Alpín mac Echdach

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Alpín mac Echdach
King of Dal Riata (?)
Reignc. 831 - July or August 834
PredecessorÁed mac Boanta?
SuccessorKenneth MacAlpin
Died20 July 834 (or August 834)
Galloway, Scotland
IssueDomnall mac Ailpín
Kenneth MacAlpin
Grigair mac Ailpín

Alpín mac Echdach was a supposed king of Dál Riata, an ancient kingdom that included parts of Ireland and Scotland.

Alpín was included in a pedigree chart created in the 10th century to connect the kings of Alba (Scotland) to legendary Dál Riatan and Irish ancestors. In this pedigree, Alpín's father is Eochaid, an Irish name, yet he becomes the father of Cináed (Kenneth MacAlpin) and Domnall mac Ailpín.

Cináed and Alpín are the names of Pictish kings in the 8th century: the brothers Ciniod and Elphin who ruled from 763 to 780. Alpín's alleged father Eochaid IV is not mentioned in any contemporary source.[1]

Parentage and death[edit]

The Chronicle of the Scottish historian John of Fordun records the succession of "Alpin the son of Achay" in 831, his reign of three years, and his defeat by the Picts "20 July".[2] The 12th century Cronica Regum Scottorum lists "Alpin filius Eochal venenosi iii, Kynedus filius Alpini primus rex Scottorum xvi…" as kings, dated to the 9th century.[3] Alpín's parentage is not stated in the earlier chronicles.

Alpín's mother was the sister and heiress of Causantín mac Fergusa, King of the Picts. Alpín married a 'Scottish Princess' and fathered two sons.

Alpín is chiefly remembered for his fatal war with the Picts, who had seized upon and arrogated the kingdom. Alpín resolved to remove the king and met him with his forces near a village of Angus, where the fight was maintained with great obstinacy until the Pictish king was slain, whereby the Scots won. However, a new king of "high descent and noble achievements" (possibly Drest) was elected king of the Picts, turned the scale, and at Galloway defeated and took King Alpín, anno 834, and put him with many of his nobles to death. It is said that Alpín's head was fastened to a pole, and carried about the Pictish army, and at last set up for spectacle in Abernethy, their chief town, which was afterwards severely revenged by the Scots, who called the place where he was slain Bas Alpin.[4]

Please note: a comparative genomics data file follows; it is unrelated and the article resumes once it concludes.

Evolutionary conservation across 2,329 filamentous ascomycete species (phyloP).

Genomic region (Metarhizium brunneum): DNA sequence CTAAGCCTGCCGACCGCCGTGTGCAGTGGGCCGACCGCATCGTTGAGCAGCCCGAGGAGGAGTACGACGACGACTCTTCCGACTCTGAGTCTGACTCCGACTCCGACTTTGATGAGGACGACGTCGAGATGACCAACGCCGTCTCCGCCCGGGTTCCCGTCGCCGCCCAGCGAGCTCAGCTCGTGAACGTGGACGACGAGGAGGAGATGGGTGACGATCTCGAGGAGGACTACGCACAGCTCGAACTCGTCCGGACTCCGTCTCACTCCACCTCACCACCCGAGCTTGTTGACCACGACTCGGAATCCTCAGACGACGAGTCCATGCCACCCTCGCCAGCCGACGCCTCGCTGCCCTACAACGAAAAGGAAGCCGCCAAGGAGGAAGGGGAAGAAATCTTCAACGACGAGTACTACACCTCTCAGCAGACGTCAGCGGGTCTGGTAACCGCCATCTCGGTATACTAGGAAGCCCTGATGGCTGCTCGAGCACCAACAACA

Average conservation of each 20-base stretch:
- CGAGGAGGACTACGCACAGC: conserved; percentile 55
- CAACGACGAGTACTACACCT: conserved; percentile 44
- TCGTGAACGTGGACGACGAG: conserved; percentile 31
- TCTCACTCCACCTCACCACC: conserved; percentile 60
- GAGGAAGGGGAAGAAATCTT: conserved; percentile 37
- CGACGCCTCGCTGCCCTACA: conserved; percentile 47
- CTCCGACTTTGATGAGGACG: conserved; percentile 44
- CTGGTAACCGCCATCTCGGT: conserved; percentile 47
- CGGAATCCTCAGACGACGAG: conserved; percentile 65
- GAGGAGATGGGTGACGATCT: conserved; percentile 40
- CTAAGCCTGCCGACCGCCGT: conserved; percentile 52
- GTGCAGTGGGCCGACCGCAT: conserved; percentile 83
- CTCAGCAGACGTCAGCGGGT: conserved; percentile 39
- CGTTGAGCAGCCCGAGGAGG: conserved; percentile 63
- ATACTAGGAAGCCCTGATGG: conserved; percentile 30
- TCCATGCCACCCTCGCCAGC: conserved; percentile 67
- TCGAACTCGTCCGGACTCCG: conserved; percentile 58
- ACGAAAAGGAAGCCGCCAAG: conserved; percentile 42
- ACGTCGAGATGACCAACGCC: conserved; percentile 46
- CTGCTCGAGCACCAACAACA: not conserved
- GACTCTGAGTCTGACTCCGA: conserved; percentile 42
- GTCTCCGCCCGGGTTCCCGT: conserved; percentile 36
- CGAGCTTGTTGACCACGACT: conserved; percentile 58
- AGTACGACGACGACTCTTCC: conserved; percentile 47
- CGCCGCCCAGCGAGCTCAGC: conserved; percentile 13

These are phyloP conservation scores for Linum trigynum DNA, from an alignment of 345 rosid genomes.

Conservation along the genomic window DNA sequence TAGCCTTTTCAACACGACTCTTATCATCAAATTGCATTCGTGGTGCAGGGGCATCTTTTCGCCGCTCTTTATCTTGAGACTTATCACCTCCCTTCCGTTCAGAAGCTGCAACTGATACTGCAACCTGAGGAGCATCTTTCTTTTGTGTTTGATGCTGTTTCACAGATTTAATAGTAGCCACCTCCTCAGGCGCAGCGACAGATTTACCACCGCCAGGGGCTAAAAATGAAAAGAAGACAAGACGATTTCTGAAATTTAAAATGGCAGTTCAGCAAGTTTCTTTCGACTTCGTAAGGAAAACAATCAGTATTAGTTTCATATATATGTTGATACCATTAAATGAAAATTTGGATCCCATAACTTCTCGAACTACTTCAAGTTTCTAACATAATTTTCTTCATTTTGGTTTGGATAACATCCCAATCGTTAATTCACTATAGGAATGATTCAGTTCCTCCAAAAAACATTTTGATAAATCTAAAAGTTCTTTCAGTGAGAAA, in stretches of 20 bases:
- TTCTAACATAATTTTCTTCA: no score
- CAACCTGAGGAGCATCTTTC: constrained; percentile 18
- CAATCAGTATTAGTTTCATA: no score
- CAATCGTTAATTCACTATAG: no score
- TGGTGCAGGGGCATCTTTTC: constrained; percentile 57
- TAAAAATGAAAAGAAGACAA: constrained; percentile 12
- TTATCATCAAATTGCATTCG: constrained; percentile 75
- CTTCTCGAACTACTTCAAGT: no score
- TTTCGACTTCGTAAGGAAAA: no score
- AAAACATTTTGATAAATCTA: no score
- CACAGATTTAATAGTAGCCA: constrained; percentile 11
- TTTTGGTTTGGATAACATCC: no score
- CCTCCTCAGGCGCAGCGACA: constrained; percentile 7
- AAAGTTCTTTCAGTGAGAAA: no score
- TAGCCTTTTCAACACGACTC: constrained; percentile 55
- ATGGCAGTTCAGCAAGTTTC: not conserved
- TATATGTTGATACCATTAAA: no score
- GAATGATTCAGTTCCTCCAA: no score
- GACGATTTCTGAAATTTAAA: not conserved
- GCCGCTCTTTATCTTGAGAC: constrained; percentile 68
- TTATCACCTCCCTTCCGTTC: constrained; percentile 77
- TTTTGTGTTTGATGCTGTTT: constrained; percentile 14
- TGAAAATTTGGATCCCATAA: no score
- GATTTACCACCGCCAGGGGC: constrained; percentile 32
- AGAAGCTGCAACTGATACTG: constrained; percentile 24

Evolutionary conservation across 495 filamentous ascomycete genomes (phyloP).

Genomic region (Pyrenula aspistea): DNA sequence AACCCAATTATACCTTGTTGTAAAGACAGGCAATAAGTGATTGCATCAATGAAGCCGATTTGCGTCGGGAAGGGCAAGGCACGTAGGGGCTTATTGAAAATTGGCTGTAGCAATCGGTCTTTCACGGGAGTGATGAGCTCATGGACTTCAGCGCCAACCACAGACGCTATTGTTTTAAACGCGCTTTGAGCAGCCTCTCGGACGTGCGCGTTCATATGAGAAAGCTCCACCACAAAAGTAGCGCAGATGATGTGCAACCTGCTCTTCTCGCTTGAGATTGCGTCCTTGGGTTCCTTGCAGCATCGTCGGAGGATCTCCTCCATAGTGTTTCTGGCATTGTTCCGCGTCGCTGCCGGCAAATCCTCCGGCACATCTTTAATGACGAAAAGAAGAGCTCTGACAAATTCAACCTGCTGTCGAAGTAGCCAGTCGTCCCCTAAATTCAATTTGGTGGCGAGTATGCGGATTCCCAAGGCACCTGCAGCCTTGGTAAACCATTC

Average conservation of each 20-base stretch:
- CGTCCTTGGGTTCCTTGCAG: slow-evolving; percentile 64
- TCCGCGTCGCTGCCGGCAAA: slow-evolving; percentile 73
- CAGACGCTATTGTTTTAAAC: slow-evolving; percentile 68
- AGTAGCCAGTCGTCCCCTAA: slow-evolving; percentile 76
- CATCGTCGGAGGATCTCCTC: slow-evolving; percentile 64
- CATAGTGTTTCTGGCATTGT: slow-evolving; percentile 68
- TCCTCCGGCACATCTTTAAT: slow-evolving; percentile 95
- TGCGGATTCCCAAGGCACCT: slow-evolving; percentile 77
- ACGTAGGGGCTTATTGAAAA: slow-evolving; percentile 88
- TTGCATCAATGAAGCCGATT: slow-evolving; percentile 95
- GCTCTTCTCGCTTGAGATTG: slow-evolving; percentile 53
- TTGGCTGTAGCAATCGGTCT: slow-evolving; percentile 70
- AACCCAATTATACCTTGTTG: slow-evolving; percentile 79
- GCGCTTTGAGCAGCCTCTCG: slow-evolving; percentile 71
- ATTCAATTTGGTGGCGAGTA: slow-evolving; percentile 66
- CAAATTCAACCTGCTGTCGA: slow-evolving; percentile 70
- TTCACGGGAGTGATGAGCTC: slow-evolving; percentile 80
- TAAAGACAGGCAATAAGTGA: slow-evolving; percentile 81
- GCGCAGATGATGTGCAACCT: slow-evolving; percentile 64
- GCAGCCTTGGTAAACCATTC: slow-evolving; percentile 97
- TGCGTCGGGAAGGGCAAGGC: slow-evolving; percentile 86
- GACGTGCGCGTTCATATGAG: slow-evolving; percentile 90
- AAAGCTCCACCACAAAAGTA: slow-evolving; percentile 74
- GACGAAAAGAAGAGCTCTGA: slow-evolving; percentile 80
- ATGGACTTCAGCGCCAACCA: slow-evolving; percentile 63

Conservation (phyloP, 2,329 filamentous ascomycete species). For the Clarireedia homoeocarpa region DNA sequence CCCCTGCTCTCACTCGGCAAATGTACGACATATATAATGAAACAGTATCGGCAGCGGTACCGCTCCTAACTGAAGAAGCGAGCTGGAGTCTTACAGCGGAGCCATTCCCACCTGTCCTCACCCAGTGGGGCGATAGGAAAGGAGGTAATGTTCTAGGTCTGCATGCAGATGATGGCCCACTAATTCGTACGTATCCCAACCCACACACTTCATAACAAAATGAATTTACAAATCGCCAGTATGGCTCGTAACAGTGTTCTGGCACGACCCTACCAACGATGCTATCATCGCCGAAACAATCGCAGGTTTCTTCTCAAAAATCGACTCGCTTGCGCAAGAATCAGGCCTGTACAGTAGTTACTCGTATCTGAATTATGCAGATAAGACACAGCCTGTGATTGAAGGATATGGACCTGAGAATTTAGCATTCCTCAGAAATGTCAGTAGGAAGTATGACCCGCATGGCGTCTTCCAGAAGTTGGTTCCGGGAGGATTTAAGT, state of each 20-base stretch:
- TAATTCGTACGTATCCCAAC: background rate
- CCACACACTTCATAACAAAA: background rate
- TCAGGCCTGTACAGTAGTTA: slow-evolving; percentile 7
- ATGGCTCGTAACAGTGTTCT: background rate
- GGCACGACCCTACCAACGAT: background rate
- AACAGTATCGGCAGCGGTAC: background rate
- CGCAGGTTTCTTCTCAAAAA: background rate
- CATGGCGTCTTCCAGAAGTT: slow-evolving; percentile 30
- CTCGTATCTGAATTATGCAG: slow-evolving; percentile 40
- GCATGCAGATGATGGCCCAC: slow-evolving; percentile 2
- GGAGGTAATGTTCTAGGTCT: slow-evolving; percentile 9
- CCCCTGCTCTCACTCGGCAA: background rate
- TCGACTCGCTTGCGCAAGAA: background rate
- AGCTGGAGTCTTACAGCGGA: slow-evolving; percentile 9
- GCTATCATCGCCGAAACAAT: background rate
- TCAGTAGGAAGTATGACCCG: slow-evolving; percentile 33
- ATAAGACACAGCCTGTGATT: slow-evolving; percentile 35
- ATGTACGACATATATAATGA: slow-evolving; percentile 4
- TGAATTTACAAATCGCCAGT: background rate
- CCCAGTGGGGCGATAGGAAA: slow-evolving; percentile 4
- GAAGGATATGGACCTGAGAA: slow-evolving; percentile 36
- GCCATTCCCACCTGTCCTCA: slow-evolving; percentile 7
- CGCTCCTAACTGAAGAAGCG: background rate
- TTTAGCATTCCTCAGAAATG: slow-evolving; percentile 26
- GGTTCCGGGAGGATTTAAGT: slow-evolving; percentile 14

Alpín died on 20 July or in August 834 when he was either killed while fighting the Picts in Galloway or beheaded after the battle.[5] His place of burial is not recorded. His son Kenneth MacAlpin succeeded him.


  1. ^ Alex Woolf, From Pictland to Alba 789-1070 (Edinburgh University Press 2008), pp. 96, 220-1.
  2. ^ John of Fordun (Skene), Book IV, II, p. 135.
  3. ^ Skene (1867), XVI, Chronicle of the Scots 1165, Cronica Regum Scottorum, p. 131.
  4. ^ Matthew Duncan (1722). The History of the Kings of Scotland, from Fergus I. to the End of Q. Ann's Reign: With an ... University of Michigan. Printed by W. Duncan.
  5. ^ Burke's peerage limited (1973). Burke's guide to the Royal Family. Internet Archive. London, Burke's Peerage.[dead link]